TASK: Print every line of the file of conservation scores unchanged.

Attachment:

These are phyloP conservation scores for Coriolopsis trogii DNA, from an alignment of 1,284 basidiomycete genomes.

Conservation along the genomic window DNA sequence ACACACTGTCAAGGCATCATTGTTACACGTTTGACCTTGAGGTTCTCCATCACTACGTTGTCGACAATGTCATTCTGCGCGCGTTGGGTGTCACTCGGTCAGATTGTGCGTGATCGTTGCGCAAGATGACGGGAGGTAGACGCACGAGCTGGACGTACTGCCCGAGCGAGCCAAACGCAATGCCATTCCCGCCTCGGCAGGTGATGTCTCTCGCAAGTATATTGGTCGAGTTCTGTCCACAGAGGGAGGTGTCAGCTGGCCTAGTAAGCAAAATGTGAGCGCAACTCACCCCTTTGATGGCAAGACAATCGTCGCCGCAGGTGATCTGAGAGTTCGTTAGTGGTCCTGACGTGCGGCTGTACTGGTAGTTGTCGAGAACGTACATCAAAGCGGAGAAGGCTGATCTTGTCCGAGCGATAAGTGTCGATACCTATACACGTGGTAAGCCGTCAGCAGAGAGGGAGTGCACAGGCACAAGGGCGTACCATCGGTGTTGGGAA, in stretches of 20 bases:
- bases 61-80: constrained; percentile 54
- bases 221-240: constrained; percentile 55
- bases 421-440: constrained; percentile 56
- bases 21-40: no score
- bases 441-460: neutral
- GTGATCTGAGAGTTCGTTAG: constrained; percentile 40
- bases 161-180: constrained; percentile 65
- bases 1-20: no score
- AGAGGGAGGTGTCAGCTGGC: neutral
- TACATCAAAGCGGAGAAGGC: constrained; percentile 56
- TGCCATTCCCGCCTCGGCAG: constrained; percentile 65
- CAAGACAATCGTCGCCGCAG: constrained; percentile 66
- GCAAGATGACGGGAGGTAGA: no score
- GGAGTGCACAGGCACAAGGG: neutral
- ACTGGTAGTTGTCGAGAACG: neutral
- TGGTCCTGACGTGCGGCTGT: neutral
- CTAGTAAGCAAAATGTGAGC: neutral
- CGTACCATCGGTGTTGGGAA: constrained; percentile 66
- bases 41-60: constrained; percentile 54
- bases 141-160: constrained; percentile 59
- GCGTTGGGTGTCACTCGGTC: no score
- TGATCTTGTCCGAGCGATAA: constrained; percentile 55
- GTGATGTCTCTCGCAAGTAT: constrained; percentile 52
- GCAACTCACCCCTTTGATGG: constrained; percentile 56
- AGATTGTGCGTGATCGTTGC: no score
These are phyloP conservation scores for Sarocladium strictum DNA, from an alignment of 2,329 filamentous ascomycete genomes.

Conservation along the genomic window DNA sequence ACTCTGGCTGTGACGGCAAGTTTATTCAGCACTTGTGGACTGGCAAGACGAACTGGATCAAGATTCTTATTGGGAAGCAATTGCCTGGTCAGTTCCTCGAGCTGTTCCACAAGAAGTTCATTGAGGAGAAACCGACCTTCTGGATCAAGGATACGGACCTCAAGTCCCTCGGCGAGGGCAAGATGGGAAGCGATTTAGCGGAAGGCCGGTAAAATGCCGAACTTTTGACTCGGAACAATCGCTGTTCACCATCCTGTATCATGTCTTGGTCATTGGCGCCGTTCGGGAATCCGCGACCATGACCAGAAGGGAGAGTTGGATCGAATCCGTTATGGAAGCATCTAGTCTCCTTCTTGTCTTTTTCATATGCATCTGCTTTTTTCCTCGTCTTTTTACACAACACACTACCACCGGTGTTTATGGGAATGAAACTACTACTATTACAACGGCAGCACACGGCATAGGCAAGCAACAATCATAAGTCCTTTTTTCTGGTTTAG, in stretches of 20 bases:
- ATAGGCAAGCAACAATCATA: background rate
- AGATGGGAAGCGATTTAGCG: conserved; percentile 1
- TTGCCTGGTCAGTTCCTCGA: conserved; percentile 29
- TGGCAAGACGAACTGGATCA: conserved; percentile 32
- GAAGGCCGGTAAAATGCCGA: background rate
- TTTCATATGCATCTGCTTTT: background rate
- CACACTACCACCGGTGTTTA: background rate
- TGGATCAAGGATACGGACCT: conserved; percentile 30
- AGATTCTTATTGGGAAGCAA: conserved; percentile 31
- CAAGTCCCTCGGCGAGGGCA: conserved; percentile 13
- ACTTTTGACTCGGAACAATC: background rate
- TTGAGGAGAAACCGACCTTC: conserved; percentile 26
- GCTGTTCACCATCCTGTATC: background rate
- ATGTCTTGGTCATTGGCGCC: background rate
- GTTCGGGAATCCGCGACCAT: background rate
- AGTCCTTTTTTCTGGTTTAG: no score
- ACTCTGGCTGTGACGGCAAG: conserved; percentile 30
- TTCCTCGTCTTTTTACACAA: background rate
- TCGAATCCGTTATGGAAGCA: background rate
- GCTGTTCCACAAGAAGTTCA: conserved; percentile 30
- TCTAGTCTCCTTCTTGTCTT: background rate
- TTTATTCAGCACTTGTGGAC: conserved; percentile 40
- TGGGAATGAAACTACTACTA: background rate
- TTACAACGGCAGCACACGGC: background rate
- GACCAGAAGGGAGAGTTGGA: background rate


These are phyloP conservation scores for Coriolopsis trogii DNA, from an alignment of 1,284 basidiomycete genomes.

Conservation along the genomic window DNA sequence ACACACTGTCAAGGCATCATTGTTACACGTTTGACCTTGAGGTTCTCCATCACTACGTTGTCGACAATGTCATTCTGCGCGCGTTGGGTGTCACTCGGTCAGATTGTGCGTGATCGTTGCGCAAGATGACGGGAGGTAGACGCACGAGCTGGACGTACTGCCCGAGCGAGCCAAACGCAATGCCATTCCCGCCTCGGCAGGTGATGTCTCTCGCAAGTATATTGGTCGAGTTCTGTCCACAGAGGGAGGTGTCAGCTGGCCTAGTAAGCAAAATGTGAGCGCAACTCACCCCTTTGATGGCAAGACAATCGTCGCCGCAGGTGATCTGAGAGTTCGTTAGTGGTCCTGACGTGCGGCTGTACTGGTAGTTGTCGAGAACGTACATCAAAGCGGAGAAGGCTGATCTTGTCCGAGCGATAAGTGTCGATACCTATACACGTGGTAAGCCGTCAGCAGAGAGGGAGTGCACAGGCACAAGGGCGTACCATCGGTGTTGGGAA, in stretches of 20 bases:
- bases 61-80: constrained; percentile 54
- bases 221-240: constrained; percentile 55
- bases 421-440: constrained; percentile 56
- bases 21-40: no score
- bases 441-460: neutral
- GTGATCTGAGAGTTCGTTAG: constrained; percentile 40
- bases 161-180: constrained; percentile 65
- bases 1-20: no score
- AGAGGGAGGTGTCAGCTGGC: neutral
- TACATCAAAGCGGAGAAGGC: constrained; percentile 56
- TGCCATTCCCGCCTCGGCAG: constrained; percentile 65
- CAAGACAATCGTCGCCGCAG: constrained; percentile 66
- GCAAGATGACGGGAGGTAGA: no score
- GGAGTGCACAGGCACAAGGG: neutral
- ACTGGTAGTTGTCGAGAACG: neutral
- TGGTCCTGACGTGCGGCTGT: neutral
- CTAGTAAGCAAAATGTGAGC: neutral
- CGTACCATCGGTGTTGGGAA: constrained; percentile 66
- bases 41-60: constrained; percentile 54
- bases 141-160: constrained; percentile 59
- GCGTTGGGTGTCACTCGGTC: no score
- TGATCTTGTCCGAGCGATAA: constrained; percentile 55
- GTGATGTCTCTCGCAAGTAT: constrained; percentile 52
- GCAACTCACCCCTTTGATGG: constrained; percentile 56
- AGATTGTGCGTGATCGTTGC: no score
These are phyloP conservation scores for Sarocladium strictum DNA, from an alignment of 2,329 filamentous ascomycete genomes.

Conservation along the genomic window DNA sequence ACTCTGGCTGTGACGGCAAGTTTATTCAGCACTTGTGGACTGGCAAGACGAACTGGATCAAGATTCTTATTGGGAAGCAATTGCCTGGTCAGTTCCTCGAGCTGTTCCACAAGAAGTTCATTGAGGAGAAACCGACCTTCTGGATCAAGGATACGGACCTCAAGTCCCTCGGCGAGGGCAAGATGGGAAGCGATTTAGCGGAAGGCCGGTAAAATGCCGAACTTTTGACTCGGAACAATCGCTGTTCACCATCCTGTATCATGTCTTGGTCATTGGCGCCGTTCGGGAATCCGCGACCATGACCAGAAGGGAGAGTTGGATCGAATCCGTTATGGAAGCATCTAGTCTCCTTCTTGTCTTTTTCATATGCATCTGCTTTTTTCCTCGTCTTTTTACACAACACACTACCACCGGTGTTTATGGGAATGAAACTACTACTATTACAACGGCAGCACACGGCATAGGCAAGCAACAATCATAAGTCCTTTTTTCTGGTTTAG, in stretches of 20 bases:
- ATAGGCAAGCAACAATCATA: background rate
- AGATGGGAAGCGATTTAGCG: conserved; percentile 1
- TTGCCTGGTCAGTTCCTCGA: conserved; percentile 29
- TGGCAAGACGAACTGGATCA: conserved; percentile 32
- GAAGGCCGGTAAAATGCCGA: background rate
- TTTCATATGCATCTGCTTTT: background rate
- CACACTACCACCGGTGTTTA: background rate
- TGGATCAAGGATACGGACCT: conserved; percentile 30
- AGATTCTTATTGGGAAGCAA: conserved; percentile 31
- CAAGTCCCTCGGCGAGGGCA: conserved; percentile 13
- ACTTTTGACTCGGAACAATC: background rate
- TTGAGGAGAAACCGACCTTC: conserved; percentile 26
- GCTGTTCACCATCCTGTATC: background rate
- ATGTCTTGGTCATTGGCGCC: background rate
- GTTCGGGAATCCGCGACCAT: background rate
- AGTCCTTTTTTCTGGTTTAG: no score
- ACTCTGGCTGTGACGGCAAG: conserved; percentile 30
- TTCCTCGTCTTTTTACACAA: background rate
- TCGAATCCGTTATGGAAGCA: background rate
- GCTGTTCCACAAGAAGTTCA: conserved; percentile 30
- TCTAGTCTCCTTCTTGTCTT: background rate
- TTTATTCAGCACTTGTGGAC: conserved; percentile 40
- TGGGAATGAAACTACTACTA: background rate
- TTACAACGGCAGCACACGGC: background rate
- GACCAGAAGGGAGAGTTGGA: background rate